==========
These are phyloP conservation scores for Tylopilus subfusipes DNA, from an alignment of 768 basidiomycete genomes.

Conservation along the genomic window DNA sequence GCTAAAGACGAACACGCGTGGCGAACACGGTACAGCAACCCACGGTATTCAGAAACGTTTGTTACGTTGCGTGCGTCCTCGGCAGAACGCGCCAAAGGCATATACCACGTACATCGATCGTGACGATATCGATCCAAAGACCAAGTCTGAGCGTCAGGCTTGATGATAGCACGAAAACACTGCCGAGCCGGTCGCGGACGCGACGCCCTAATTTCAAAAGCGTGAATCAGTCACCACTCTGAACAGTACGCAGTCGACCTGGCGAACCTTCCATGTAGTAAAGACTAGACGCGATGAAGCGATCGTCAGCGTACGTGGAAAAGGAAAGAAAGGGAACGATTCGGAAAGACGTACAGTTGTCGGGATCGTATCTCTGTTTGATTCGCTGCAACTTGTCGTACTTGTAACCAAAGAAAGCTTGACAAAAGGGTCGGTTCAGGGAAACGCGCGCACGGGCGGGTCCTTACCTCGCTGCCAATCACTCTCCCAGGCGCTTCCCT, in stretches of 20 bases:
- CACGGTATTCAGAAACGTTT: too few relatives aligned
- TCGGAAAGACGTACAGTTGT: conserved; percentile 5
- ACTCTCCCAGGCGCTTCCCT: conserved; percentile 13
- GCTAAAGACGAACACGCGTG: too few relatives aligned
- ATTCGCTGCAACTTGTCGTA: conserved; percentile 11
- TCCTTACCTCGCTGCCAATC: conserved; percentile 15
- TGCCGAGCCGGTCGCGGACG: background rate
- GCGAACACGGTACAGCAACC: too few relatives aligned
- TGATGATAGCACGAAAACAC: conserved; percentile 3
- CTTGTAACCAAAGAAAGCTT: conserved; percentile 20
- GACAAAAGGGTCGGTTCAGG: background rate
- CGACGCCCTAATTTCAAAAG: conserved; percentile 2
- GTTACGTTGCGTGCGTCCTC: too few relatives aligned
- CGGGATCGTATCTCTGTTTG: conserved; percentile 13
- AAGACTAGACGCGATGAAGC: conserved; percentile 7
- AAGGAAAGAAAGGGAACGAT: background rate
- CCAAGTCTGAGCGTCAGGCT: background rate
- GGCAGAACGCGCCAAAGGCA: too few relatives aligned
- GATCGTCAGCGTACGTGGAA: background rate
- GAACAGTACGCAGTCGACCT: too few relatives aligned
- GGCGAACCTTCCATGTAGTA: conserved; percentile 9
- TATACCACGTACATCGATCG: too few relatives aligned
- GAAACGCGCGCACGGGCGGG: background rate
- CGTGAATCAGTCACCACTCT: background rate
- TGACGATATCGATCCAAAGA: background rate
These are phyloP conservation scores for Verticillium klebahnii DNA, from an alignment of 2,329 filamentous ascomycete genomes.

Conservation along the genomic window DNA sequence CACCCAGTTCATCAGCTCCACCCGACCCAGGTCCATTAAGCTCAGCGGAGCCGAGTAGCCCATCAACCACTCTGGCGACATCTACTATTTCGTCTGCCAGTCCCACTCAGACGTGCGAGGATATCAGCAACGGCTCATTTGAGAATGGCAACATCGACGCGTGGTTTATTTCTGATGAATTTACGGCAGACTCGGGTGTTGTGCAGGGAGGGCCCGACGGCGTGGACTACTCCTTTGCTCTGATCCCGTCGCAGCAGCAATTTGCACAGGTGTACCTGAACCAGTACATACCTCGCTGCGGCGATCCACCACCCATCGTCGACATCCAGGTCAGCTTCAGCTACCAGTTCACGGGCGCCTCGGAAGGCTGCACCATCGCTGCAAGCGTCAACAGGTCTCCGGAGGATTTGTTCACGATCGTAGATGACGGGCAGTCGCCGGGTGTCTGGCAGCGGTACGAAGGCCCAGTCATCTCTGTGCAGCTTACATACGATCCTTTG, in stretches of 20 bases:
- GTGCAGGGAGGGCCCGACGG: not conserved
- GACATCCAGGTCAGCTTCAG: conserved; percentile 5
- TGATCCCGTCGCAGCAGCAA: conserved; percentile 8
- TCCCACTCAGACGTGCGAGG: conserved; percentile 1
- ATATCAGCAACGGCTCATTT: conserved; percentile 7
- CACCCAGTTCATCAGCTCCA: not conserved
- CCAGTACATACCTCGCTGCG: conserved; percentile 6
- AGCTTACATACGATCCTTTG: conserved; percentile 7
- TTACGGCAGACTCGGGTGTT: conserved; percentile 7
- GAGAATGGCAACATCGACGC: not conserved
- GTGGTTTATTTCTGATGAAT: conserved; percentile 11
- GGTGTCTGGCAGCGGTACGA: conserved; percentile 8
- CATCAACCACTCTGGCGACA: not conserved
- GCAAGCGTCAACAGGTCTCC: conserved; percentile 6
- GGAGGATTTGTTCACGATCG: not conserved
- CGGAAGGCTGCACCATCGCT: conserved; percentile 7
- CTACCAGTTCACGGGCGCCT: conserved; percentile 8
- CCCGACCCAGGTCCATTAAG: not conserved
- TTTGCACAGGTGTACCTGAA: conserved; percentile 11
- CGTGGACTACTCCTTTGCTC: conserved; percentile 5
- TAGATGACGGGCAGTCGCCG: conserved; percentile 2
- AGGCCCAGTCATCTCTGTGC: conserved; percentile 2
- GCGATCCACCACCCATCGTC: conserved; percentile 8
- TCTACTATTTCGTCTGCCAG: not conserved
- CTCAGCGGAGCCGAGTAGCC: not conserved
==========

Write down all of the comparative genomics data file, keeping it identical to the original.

These are phyloP conservation scores for Tylopilus subfusipes DNA, from an alignment of 768 basidiomycete genomes.

Conservation along the genomic window DNA sequence GCTAAAGACGAACACGCGTGGCGAACACGGTACAGCAACCCACGGTATTCAGAAACGTTTGTTACGTTGCGTGCGTCCTCGGCAGAACGCGCCAAAGGCATATACCACGTACATCGATCGTGACGATATCGATCCAAAGACCAAGTCTGAGCGTCAGGCTTGATGATAGCACGAAAACACTGCCGAGCCGGTCGCGGACGCGACGCCCTAATTTCAAAAGCGTGAATCAGTCACCACTCTGAACAGTACGCAGTCGACCTGGCGAACCTTCCATGTAGTAAAGACTAGACGCGATGAAGCGATCGTCAGCGTACGTGGAAAAGGAAAGAAAGGGAACGATTCGGAAAGACGTACAGTTGTCGGGATCGTATCTCTGTTTGATTCGCTGCAACTTGTCGTACTTGTAACCAAAGAAAGCTTGACAAAAGGGTCGGTTCAGGGAAACGCGCGCACGGGCGGGTCCTTACCTCGCTGCCAATCACTCTCCCAGGCGCTTCCCT, in stretches of 20 bases:
- CACGGTATTCAGAAACGTTT: too few relatives aligned
- TCGGAAAGACGTACAGTTGT: conserved; percentile 5
- ACTCTCCCAGGCGCTTCCCT: conserved; percentile 13
- GCTAAAGACGAACACGCGTG: too few relatives aligned
- ATTCGCTGCAACTTGTCGTA: conserved; percentile 11
- TCCTTACCTCGCTGCCAATC: conserved; percentile 15
- TGCCGAGCCGGTCGCGGACG: background rate
- GCGAACACGGTACAGCAACC: too few relatives aligned
- TGATGATAGCACGAAAACAC: conserved; percentile 3
- CTTGTAACCAAAGAAAGCTT: conserved; percentile 20
- GACAAAAGGGTCGGTTCAGG: background rate
- CGACGCCCTAATTTCAAAAG: conserved; percentile 2
- GTTACGTTGCGTGCGTCCTC: too few relatives aligned
- CGGGATCGTATCTCTGTTTG: conserved; percentile 13
- AAGACTAGACGCGATGAAGC: conserved; percentile 7
- AAGGAAAGAAAGGGAACGAT: background rate
- CCAAGTCTGAGCGTCAGGCT: background rate
- GGCAGAACGCGCCAAAGGCA: too few relatives aligned
- GATCGTCAGCGTACGTGGAA: background rate
- GAACAGTACGCAGTCGACCT: too few relatives aligned
- GGCGAACCTTCCATGTAGTA: conserved; percentile 9
- TATACCACGTACATCGATCG: too few relatives aligned
- GAAACGCGCGCACGGGCGGG: background rate
- CGTGAATCAGTCACCACTCT: background rate
- TGACGATATCGATCCAAAGA: background rate
These are phyloP conservation scores for Verticillium klebahnii DNA, from an alignment of 2,329 filamentous ascomycete genomes.

Conservation along the genomic window DNA sequence CACCCAGTTCATCAGCTCCACCCGACCCAGGTCCATTAAGCTCAGCGGAGCCGAGTAGCCCATCAACCACTCTGGCGACATCTACTATTTCGTCTGCCAGTCCCACTCAGACGTGCGAGGATATCAGCAACGGCTCATTTGAGAATGGCAACATCGACGCGTGGTTTATTTCTGATGAATTTACGGCAGACTCGGGTGTTGTGCAGGGAGGGCCCGACGGCGTGGACTACTCCTTTGCTCTGATCCCGTCGCAGCAGCAATTTGCACAGGTGTACCTGAACCAGTACATACCTCGCTGCGGCGATCCACCACCCATCGTCGACATCCAGGTCAGCTTCAGCTACCAGTTCACGGGCGCCTCGGAAGGCTGCACCATCGCTGCAAGCGTCAACAGGTCTCCGGAGGATTTGTTCACGATCGTAGATGACGGGCAGTCGCCGGGTGTCTGGCAGCGGTACGAAGGCCCAGTCATCTCTGTGCAGCTTACATACGATCCTTTG, in stretches of 20 bases:
- GTGCAGGGAGGGCCCGACGG: not conserved
- GACATCCAGGTCAGCTTCAG: conserved; percentile 5
- TGATCCCGTCGCAGCAGCAA: conserved; percentile 8
- TCCCACTCAGACGTGCGAGG: conserved; percentile 1
- ATATCAGCAACGGCTCATTT: conserved; percentile 7
- CACCCAGTTCATCAGCTCCA: not conserved
- CCAGTACATACCTCGCTGCG: conserved; percentile 6
- AGCTTACATACGATCCTTTG: conserved; percentile 7
- TTACGGCAGACTCGGGTGTT: conserved; percentile 7
- GAGAATGGCAACATCGACGC: not conserved
- GTGGTTTATTTCTGATGAAT: conserved; percentile 11
- GGTGTCTGGCAGCGGTACGA: conserved; percentile 8
- CATCAACCACTCTGGCGACA: not conserved
- GCAAGCGTCAACAGGTCTCC: conserved; percentile 6
- GGAGGATTTGTTCACGATCG: not conserved
- CGGAAGGCTGCACCATCGCT: conserved; percentile 7
- CTACCAGTTCACGGGCGCCT: conserved; percentile 8
- CCCGACCCAGGTCCATTAAG: not conserved
- TTTGCACAGGTGTACCTGAA: conserved; percentile 11
- CGTGGACTACTCCTTTGCTC: conserved; percentile 5
- TAGATGACGGGCAGTCGCCG: conserved; percentile 2
- AGGCCCAGTCATCTCTGTGC: conserved; percentile 2
- GCGATCCACCACCCATCGTC: conserved; percentile 8
- TCTACTATTTCGTCTGCCAG: not conserved
- CTCAGCGGAGCCGAGTAGCC: not conserved